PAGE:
(CNN) — The House is poised to vote Friday on a $9.7 billion Superstorm Sandy aid package after delays over fiscal cliff bickering and a warning from federal officials that funds are running out.
Frustrated victims of the massive October storm in the Northeast watched this week as a vote on a much larger $60 billion package got canceled.
Lawmakers are expected to pass the first portion Friday and weigh in on the remaining $51 billion in broader aid on January 15.
The Federal Emergency Management Agency notified the outgoing Congress on Tuesday — its last day in session — that without additional borrowing authority, it will run out of money within days to compensate storm victims under the National Flood Insurance Program.
The large aid package not voted on included more than $9.7 billion in new borrowing authority, according to the federal emergency agency.
It urged “timely congressional action” to meet survivors’ needs.
Outgoing lawmakers dropped what seemed like a sure thing for the suffering region into the lap of the new Congress, which convened Thursday. It will now consider it in two parts.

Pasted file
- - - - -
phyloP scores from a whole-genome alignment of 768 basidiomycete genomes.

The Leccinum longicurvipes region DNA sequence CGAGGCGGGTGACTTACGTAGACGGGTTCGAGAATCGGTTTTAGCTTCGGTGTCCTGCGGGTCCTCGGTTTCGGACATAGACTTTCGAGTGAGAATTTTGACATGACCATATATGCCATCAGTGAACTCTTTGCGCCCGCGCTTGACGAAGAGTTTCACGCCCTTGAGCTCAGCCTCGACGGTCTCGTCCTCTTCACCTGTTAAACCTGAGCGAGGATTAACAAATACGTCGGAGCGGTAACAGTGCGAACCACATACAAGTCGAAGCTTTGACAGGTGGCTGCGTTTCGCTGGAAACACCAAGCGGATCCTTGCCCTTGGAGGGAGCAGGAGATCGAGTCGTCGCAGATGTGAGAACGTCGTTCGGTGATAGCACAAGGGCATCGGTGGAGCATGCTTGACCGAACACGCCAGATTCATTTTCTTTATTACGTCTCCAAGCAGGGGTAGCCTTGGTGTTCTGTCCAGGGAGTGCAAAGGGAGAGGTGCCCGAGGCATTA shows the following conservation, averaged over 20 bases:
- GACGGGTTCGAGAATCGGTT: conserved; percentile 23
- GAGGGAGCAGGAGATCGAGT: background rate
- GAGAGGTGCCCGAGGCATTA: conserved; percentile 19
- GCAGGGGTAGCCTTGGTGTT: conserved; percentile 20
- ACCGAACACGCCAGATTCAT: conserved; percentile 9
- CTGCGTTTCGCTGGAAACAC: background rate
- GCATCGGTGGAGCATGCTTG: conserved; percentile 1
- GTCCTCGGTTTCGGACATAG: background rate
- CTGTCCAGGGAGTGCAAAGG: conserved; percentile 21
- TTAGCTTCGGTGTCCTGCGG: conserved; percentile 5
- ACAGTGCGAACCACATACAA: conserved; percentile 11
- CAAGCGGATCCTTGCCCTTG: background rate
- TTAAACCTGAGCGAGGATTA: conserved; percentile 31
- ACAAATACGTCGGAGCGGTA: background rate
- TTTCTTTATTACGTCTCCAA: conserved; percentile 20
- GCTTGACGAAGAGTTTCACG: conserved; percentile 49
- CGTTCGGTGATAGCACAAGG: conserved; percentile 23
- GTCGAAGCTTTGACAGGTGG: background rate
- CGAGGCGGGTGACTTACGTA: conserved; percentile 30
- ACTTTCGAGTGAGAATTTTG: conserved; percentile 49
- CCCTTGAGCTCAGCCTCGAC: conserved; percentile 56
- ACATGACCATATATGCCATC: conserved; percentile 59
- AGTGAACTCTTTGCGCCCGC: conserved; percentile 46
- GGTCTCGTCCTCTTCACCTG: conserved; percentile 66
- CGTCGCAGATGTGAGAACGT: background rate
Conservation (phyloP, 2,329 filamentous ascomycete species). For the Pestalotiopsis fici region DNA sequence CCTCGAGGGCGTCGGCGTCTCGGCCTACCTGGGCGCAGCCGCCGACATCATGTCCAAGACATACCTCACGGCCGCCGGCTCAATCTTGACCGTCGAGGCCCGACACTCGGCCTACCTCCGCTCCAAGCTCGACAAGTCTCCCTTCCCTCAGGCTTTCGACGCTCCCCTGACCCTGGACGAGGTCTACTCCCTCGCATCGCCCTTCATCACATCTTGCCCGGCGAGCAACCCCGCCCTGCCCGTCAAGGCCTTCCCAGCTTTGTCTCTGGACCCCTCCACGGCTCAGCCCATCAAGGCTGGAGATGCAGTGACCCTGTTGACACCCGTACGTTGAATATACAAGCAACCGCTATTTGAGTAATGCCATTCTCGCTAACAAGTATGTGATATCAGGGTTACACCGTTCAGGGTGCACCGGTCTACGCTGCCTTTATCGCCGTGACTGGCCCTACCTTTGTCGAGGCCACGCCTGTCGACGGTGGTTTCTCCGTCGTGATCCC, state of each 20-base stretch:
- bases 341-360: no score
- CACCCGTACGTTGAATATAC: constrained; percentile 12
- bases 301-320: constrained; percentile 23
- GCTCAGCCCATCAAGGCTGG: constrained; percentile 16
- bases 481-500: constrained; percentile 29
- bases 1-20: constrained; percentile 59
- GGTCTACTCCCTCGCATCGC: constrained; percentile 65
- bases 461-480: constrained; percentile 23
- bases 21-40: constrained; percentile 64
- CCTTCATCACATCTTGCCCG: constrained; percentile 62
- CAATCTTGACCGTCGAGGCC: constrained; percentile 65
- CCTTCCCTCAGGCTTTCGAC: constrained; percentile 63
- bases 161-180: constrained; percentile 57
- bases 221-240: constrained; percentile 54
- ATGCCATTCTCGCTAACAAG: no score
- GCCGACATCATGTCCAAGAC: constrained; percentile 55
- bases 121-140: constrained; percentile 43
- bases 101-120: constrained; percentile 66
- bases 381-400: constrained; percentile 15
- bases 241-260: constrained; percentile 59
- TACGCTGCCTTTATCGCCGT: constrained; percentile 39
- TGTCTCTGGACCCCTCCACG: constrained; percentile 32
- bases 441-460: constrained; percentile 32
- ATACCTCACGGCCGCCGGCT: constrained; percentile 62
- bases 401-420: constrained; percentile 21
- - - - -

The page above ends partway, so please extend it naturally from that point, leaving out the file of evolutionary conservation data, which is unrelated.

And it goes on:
Republicans in the last Congress criticized proposed congressional “pork” spending in the bill that was unrelated to Sandy needs.
Democrat and Republican lawmakers in the region, including New Jersey Gov. Chris Christie, had unleashed a firestorm of criticism at their own party in the House for not addressing the measure as originally planned.
“New Jersey deserves better than the duplicity we saw on display,” Christie said, adding, that this is “why the American people hate Congress.”
Later, closed-door meetings with House Republicans from the Northeast and their leaders Eric Cantor and John Boehner calmed some sentiments.
Boehner is the House speaker while Cantor is the Majority leader.
Democrats were less mollified.
“It’s really unbelievable how Speaker Boehner and his party could just walk away,” said Christine Quinn, speaker of the New York City Council. “To promise us a vote weeks from now? Why should we believe him at all? It’s just shocking.”
In a statement, Boehner and Cantor said “critical aid” to storm victims should be the first priority of the new Congress. Both were re-elected and have retained their leadership positions in the new House.
The Senate, which had already approved the larger Sandy plan that the House declined to consider, is expected to sign off on the scaled-back version Friday as well, according to a Democratic leadership aide.
But Senators will hold off on any further action.